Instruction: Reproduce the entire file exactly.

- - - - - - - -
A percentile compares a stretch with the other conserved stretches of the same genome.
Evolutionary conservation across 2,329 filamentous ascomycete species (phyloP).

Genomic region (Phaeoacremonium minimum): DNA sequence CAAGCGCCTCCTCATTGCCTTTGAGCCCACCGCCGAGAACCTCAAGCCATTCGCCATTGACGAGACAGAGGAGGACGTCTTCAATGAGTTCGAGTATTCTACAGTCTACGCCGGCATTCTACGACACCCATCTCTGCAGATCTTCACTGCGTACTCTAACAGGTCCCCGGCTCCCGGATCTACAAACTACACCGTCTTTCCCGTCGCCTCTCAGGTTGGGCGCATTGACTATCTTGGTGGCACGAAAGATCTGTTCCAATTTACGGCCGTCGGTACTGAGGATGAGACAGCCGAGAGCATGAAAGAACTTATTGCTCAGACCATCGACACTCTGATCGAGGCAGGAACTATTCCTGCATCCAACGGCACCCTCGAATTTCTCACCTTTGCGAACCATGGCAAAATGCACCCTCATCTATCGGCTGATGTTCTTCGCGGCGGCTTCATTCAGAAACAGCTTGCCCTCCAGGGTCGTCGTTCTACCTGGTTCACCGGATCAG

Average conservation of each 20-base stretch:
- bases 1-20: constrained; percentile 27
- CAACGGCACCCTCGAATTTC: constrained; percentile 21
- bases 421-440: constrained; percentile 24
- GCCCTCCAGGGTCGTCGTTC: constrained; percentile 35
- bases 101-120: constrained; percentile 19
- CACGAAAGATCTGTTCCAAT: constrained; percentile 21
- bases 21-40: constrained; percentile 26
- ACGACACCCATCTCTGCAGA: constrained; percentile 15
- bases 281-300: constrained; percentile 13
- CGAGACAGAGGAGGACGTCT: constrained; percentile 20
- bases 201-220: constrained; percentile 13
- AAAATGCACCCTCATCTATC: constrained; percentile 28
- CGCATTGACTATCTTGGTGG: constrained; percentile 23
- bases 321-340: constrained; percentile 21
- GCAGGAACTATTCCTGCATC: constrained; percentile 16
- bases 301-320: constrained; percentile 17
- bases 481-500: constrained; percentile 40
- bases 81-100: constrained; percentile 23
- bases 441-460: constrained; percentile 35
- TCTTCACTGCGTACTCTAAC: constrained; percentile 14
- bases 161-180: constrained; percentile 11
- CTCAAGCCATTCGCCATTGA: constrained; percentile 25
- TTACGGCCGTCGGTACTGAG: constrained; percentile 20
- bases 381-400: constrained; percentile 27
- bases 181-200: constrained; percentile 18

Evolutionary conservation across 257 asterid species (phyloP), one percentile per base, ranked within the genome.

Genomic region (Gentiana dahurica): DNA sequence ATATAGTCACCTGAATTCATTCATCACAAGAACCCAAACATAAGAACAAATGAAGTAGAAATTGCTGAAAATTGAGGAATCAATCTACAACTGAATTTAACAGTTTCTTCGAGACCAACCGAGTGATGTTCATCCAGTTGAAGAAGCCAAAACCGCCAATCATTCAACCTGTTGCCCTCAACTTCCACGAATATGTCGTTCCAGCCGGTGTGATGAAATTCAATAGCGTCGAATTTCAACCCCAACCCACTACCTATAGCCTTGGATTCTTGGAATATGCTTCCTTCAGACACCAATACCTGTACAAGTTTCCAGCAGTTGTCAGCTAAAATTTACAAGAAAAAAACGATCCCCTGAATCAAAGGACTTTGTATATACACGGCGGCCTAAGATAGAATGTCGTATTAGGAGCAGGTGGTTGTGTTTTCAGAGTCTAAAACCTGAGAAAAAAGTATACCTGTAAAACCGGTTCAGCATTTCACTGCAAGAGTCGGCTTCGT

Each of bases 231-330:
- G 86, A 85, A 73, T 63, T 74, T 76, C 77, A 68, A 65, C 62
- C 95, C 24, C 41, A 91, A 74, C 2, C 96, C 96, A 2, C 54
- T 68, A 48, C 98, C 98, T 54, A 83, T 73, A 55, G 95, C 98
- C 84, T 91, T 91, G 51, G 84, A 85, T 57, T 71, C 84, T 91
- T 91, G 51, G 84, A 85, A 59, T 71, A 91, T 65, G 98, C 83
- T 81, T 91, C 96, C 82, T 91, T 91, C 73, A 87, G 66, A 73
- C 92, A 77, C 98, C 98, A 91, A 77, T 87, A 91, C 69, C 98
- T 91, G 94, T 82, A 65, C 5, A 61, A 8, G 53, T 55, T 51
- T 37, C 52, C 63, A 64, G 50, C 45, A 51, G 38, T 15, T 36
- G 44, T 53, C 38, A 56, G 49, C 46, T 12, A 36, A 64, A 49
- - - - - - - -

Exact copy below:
A percentile compares a stretch with the other conserved stretches of the same genome.
Evolutionary conservation across 2,329 filamentous ascomycete species (phyloP).

Genomic region (Phaeoacremonium minimum): DNA sequence CAAGCGCCTCCTCATTGCCTTTGAGCCCACCGCCGAGAACCTCAAGCCATTCGCCATTGACGAGACAGAGGAGGACGTCTTCAATGAGTTCGAGTATTCTACAGTCTACGCCGGCATTCTACGACACCCATCTCTGCAGATCTTCACTGCGTACTCTAACAGGTCCCCGGCTCCCGGATCTACAAACTACACCGTCTTTCCCGTCGCCTCTCAGGTTGGGCGCATTGACTATCTTGGTGGCACGAAAGATCTGTTCCAATTTACGGCCGTCGGTACTGAGGATGAGACAGCCGAGAGCATGAAAGAACTTATTGCTCAGACCATCGACACTCTGATCGAGGCAGGAACTATTCCTGCATCCAACGGCACCCTCGAATTTCTCACCTTTGCGAACCATGGCAAAATGCACCCTCATCTATCGGCTGATGTTCTTCGCGGCGGCTTCATTCAGAAACAGCTTGCCCTCCAGGGTCGTCGTTCTACCTGGTTCACCGGATCAG

Average conservation of each 20-base stretch:
- bases 1-20: constrained; percentile 27
- CAACGGCACCCTCGAATTTC: constrained; percentile 21
- bases 421-440: constrained; percentile 24
- GCCCTCCAGGGTCGTCGTTC: constrained; percentile 35
- bases 101-120: constrained; percentile 19
- CACGAAAGATCTGTTCCAAT: constrained; percentile 21
- bases 21-40: constrained; percentile 26
- ACGACACCCATCTCTGCAGA: constrained; percentile 15
- bases 281-300: constrained; percentile 13
- CGAGACAGAGGAGGACGTCT: constrained; percentile 20
- bases 201-220: constrained; percentile 13
- AAAATGCACCCTCATCTATC: constrained; percentile 28
- CGCATTGACTATCTTGGTGG: constrained; percentile 23
- bases 321-340: constrained; percentile 21
- GCAGGAACTATTCCTGCATC: constrained; percentile 16
- bases 301-320: constrained; percentile 17
- bases 481-500: constrained; percentile 40
- bases 81-100: constrained; percentile 23
- bases 441-460: constrained; percentile 35
- TCTTCACTGCGTACTCTAAC: constrained; percentile 14
- bases 161-180: constrained; percentile 11
- CTCAAGCCATTCGCCATTGA: constrained; percentile 25
- TTACGGCCGTCGGTACTGAG: constrained; percentile 20
- bases 381-400: constrained; percentile 27
- bases 181-200: constrained; percentile 18

Evolutionary conservation across 257 asterid species (phyloP), one percentile per base, ranked within the genome.

Genomic region (Gentiana dahurica): DNA sequence ATATAGTCACCTGAATTCATTCATCACAAGAACCCAAACATAAGAACAAATGAAGTAGAAATTGCTGAAAATTGAGGAATCAATCTACAACTGAATTTAACAGTTTCTTCGAGACCAACCGAGTGATGTTCATCCAGTTGAAGAAGCCAAAACCGCCAATCATTCAACCTGTTGCCCTCAACTTCCACGAATATGTCGTTCCAGCCGGTGTGATGAAATTCAATAGCGTCGAATTTCAACCCCAACCCACTACCTATAGCCTTGGATTCTTGGAATATGCTTCCTTCAGACACCAATACCTGTACAAGTTTCCAGCAGTTGTCAGCTAAAATTTACAAGAAAAAAACGATCCCCTGAATCAAAGGACTTTGTATATACACGGCGGCCTAAGATAGAATGTCGTATTAGGAGCAGGTGGTTGTGTTTTCAGAGTCTAAAACCTGAGAAAAAAGTATACCTGTAAAACCGGTTCAGCATTTCACTGCAAGAGTCGGCTTCGT

Each of bases 231-330:
- G 86, A 85, A 73, T 63, T 74, T 76, C 77, A 68, A 65, C 62
- C 95, C 24, C 41, A 91, A 74, C 2, C 96, C 96, A 2, C 54
- T 68, A 48, C 98, C 98, T 54, A 83, T 73, A 55, G 95, C 98
- C 84, T 91, T 91, G 51, G 84, A 85, T 57, T 71, C 84, T 91
- T 91, G 51, G 84, A 85, A 59, T 71, A 91, T 65, G 98, C 83
- T 81, T 91, C 96, C 82, T 91, T 91, C 73, A 87, G 66, A 73
- C 92, A 77, C 98, C 98, A 91, A 77, T 87, A 91, C 69, C 98
- T 91, G 94, T 82, A 65, C 5, A 61, A 8, G 53, T 55, T 51
- T 37, C 52, C 63, A 64, G 50, C 45, A 51, G 38, T 15, T 36
- G 44, T 53, C 38, A 56, G 49, C 46, T 12, A 36, A 64, A 49